Joint stock commercial banks are scrambling to beef up chartered capital to secure a footing in the competitive banking market and they are going about it in different ways.
The country’s largest, Saigon Thuong Tin Bank (Sacombank), announced last week it had increased its equity by 64.4 billion dong to 740 billion dong (US$47 million).
It raised the additional amount through a fresh share issue to its existing institutional investors, including the World Bank’s International Financial Corp and Britain’s Dragon Financial Holdings.
The two foreign investors hold a combined 20% out of a permissible 30% in Sacombank.
“We will seek 10% cash from foreign investors to raise foreign ownership to 30% by this year,” the bank chairman Dang Van Thanh said.
“We want to see more foreign shareholders investing in the bank, not only for raising out chartered capital but also to highlight the bank’s image and improve its business,” Thanh said.
Sacombank plans to enhance its capital further to US$52 million by 2005 and US$100 million by 2010.
Asia Commercial Bank (ACB) said it would use profits to raise capital by an average 50 billion dong (US$3.2 million) annually unit 2005. Its chartered capital now stands at 481 billion dong (US$30.6 million).
“We plan to plough back the profits after paying dividends so that the capital is at least 550 billion dong (US$35.4 million) by the end of this year,” said ACB general director Pham Van Thiet.
The bank also plans to list on the bourse to raise funds. “The stock market is the most appropriate channel for a healthy business to raise a large sum of money,” Thiet said.
“When foreign rivals come to Vietnam, domestic banks will have to increase their capital or else see their market share shrink, Thiet warned.
Nam A Bank plans to attract 80 billion dong (US$5 million) through a two-phase offering of new shares that would more than double its chartered capital.
By mid-November, 30,000 shares will be offered to the bank’s shareholders and employees at their one million dong face value. In the second phase, 50,000 shares, whose price has not been determined, will be issued to the public.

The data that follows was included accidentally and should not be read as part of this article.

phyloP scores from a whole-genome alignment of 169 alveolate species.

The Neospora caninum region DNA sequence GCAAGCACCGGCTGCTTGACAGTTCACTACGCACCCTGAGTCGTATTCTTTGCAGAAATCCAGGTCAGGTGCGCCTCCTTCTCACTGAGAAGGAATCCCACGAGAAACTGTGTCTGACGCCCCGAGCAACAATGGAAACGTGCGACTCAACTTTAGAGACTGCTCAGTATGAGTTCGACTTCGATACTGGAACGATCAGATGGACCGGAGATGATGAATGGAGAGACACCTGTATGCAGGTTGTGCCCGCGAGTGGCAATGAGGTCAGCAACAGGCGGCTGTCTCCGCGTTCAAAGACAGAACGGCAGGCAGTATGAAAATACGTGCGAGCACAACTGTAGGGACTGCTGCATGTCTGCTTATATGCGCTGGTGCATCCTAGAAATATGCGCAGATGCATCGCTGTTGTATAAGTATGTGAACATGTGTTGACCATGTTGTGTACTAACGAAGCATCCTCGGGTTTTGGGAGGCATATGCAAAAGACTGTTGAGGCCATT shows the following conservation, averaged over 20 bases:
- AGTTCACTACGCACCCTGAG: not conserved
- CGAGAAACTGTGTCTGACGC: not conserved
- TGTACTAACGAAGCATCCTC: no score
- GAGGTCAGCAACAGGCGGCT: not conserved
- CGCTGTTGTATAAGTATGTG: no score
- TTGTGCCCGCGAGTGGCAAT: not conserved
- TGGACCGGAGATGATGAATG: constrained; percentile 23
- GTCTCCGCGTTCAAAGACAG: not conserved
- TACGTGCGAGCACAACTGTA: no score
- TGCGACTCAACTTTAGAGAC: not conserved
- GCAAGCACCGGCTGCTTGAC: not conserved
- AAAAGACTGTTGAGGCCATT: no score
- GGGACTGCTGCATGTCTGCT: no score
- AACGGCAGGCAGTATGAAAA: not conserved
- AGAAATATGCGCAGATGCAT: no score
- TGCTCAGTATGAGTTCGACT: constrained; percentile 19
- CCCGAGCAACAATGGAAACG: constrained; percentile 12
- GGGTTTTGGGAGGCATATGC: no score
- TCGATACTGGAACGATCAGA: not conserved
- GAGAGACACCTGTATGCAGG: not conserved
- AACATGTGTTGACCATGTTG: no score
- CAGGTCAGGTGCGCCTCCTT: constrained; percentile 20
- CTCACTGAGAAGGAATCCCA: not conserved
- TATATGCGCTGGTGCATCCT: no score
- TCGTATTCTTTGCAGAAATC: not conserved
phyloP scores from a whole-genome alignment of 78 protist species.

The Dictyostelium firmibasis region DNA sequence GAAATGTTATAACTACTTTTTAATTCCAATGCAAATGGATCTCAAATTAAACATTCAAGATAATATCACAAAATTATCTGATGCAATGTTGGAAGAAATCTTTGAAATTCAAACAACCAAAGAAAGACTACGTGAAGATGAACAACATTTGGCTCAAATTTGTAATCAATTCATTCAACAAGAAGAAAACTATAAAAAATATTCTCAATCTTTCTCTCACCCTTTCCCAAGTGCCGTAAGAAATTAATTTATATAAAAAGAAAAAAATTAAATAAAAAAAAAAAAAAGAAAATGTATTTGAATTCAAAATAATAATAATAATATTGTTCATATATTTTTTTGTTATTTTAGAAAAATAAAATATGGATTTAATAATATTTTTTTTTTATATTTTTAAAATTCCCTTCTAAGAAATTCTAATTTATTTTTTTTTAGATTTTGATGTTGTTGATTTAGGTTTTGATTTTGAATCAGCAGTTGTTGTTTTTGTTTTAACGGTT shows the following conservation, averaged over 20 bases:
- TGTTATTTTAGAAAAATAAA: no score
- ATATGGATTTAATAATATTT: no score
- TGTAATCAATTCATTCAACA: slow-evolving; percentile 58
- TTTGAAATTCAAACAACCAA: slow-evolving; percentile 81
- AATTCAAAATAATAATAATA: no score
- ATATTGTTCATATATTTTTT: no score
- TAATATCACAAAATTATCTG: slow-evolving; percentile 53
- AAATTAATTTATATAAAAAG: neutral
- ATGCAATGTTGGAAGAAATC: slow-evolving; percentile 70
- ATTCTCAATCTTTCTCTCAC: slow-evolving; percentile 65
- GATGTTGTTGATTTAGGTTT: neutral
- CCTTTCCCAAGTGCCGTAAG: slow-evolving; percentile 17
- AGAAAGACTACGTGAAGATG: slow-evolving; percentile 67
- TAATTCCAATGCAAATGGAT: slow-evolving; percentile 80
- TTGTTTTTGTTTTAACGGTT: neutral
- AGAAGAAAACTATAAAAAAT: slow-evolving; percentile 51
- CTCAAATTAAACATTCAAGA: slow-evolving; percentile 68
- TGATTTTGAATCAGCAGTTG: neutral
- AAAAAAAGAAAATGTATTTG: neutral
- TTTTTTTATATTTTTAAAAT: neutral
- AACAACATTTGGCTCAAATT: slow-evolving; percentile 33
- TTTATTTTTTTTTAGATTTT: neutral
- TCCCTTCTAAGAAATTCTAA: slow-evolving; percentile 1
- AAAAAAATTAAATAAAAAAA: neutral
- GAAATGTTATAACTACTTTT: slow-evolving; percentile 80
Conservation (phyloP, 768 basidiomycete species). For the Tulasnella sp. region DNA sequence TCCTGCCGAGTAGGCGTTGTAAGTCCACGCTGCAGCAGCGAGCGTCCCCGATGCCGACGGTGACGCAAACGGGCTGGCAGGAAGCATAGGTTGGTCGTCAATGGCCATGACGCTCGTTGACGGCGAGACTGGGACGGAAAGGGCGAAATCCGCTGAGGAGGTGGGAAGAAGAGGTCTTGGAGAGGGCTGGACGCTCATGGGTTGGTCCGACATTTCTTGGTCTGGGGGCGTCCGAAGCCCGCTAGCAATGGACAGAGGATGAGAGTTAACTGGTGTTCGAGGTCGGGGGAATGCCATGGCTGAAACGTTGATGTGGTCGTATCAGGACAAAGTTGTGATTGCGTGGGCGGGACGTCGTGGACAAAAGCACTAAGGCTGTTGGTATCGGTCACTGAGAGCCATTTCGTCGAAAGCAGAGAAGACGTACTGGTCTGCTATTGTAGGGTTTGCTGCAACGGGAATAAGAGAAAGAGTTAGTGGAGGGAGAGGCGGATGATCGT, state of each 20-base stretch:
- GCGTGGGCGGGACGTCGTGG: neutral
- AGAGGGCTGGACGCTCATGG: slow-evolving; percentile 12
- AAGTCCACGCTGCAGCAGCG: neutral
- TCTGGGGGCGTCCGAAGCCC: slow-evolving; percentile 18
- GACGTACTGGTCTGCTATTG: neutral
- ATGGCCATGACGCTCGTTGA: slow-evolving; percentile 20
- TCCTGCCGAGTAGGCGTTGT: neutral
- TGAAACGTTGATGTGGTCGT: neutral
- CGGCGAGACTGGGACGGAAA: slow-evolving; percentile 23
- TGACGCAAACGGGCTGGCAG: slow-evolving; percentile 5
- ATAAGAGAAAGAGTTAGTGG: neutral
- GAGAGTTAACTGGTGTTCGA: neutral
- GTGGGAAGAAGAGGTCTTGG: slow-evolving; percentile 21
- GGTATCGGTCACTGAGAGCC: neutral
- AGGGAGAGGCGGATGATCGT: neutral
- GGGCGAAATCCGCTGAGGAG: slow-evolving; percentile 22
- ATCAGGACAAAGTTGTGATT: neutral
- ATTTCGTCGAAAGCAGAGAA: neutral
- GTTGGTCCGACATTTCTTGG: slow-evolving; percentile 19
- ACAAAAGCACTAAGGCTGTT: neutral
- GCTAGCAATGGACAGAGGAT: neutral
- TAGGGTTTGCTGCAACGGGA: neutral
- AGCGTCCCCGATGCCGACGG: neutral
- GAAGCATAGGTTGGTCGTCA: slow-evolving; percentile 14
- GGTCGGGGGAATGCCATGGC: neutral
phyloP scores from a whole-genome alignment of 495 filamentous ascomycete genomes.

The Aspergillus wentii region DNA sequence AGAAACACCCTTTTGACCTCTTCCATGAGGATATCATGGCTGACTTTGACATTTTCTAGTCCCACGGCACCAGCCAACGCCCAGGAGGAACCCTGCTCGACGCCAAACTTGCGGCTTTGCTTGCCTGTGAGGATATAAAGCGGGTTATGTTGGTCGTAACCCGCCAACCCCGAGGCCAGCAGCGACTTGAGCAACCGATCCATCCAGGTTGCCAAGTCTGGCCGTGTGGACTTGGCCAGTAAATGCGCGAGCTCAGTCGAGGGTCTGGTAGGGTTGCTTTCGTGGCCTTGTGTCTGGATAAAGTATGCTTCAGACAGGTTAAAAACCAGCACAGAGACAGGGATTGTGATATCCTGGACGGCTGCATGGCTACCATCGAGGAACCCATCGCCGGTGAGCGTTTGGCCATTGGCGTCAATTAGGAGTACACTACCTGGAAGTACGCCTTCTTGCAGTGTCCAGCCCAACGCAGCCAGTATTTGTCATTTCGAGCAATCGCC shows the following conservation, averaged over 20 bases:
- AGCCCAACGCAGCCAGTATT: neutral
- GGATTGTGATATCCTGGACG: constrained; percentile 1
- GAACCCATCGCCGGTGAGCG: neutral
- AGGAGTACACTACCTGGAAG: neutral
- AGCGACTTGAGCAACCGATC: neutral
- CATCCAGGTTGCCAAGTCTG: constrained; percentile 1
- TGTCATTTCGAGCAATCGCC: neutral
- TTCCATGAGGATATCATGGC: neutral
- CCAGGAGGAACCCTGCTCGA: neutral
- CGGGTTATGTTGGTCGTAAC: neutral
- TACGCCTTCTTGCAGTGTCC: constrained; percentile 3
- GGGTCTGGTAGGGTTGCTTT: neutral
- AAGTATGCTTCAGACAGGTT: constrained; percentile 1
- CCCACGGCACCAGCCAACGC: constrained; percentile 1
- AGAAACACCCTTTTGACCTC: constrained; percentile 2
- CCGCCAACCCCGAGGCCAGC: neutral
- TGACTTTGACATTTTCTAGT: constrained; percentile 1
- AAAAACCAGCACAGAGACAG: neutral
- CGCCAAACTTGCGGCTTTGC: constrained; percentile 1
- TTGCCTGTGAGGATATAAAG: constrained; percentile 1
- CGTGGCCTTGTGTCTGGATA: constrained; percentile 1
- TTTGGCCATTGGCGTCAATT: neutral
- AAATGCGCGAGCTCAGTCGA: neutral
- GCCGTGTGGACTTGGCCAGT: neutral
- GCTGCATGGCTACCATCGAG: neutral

Hoang Van Toan, Nam A Bank’s general director, said he hoped the bank could raise its capital to 150 billion dong (US$9.5 million) in this manner by the end of this year.
Joint-venture banks are following suit. Indovina Bank, for instance, has increased its chartered capital by US$5 million to US$25 million, becoming the joint-venture bank with the highest capital.
The increase would enable the bank to expand its loans, the bank’s first deputy general director Pham Dao Vu said.
Banks are prohibited by law to lend more than 15% of their registered capital to a single client. The recapitalisation will also “allow us to loan more money to any customer,” Vu said.
Indovina Bank is a 50/50 venture between the Industrial and Commercial Bank of Vietnam (Incombank) and Taiwan’s United World Chinese Commercial Bank.
Other players like Vietnam International Bank, Vietnam Technical and Commercial Bank (Techcombank), Military Bank, Eximbank, East Asia Commercial Bank, Phuong Nam Bank and HCM City Housing Development Bank are also planning to increase capital.
However, banking experts warn capital increases will cut both ways with many banks finding the pressure of making dividend payments too great.
“Banks should consider capital increase carefully,” an specialist cautioned.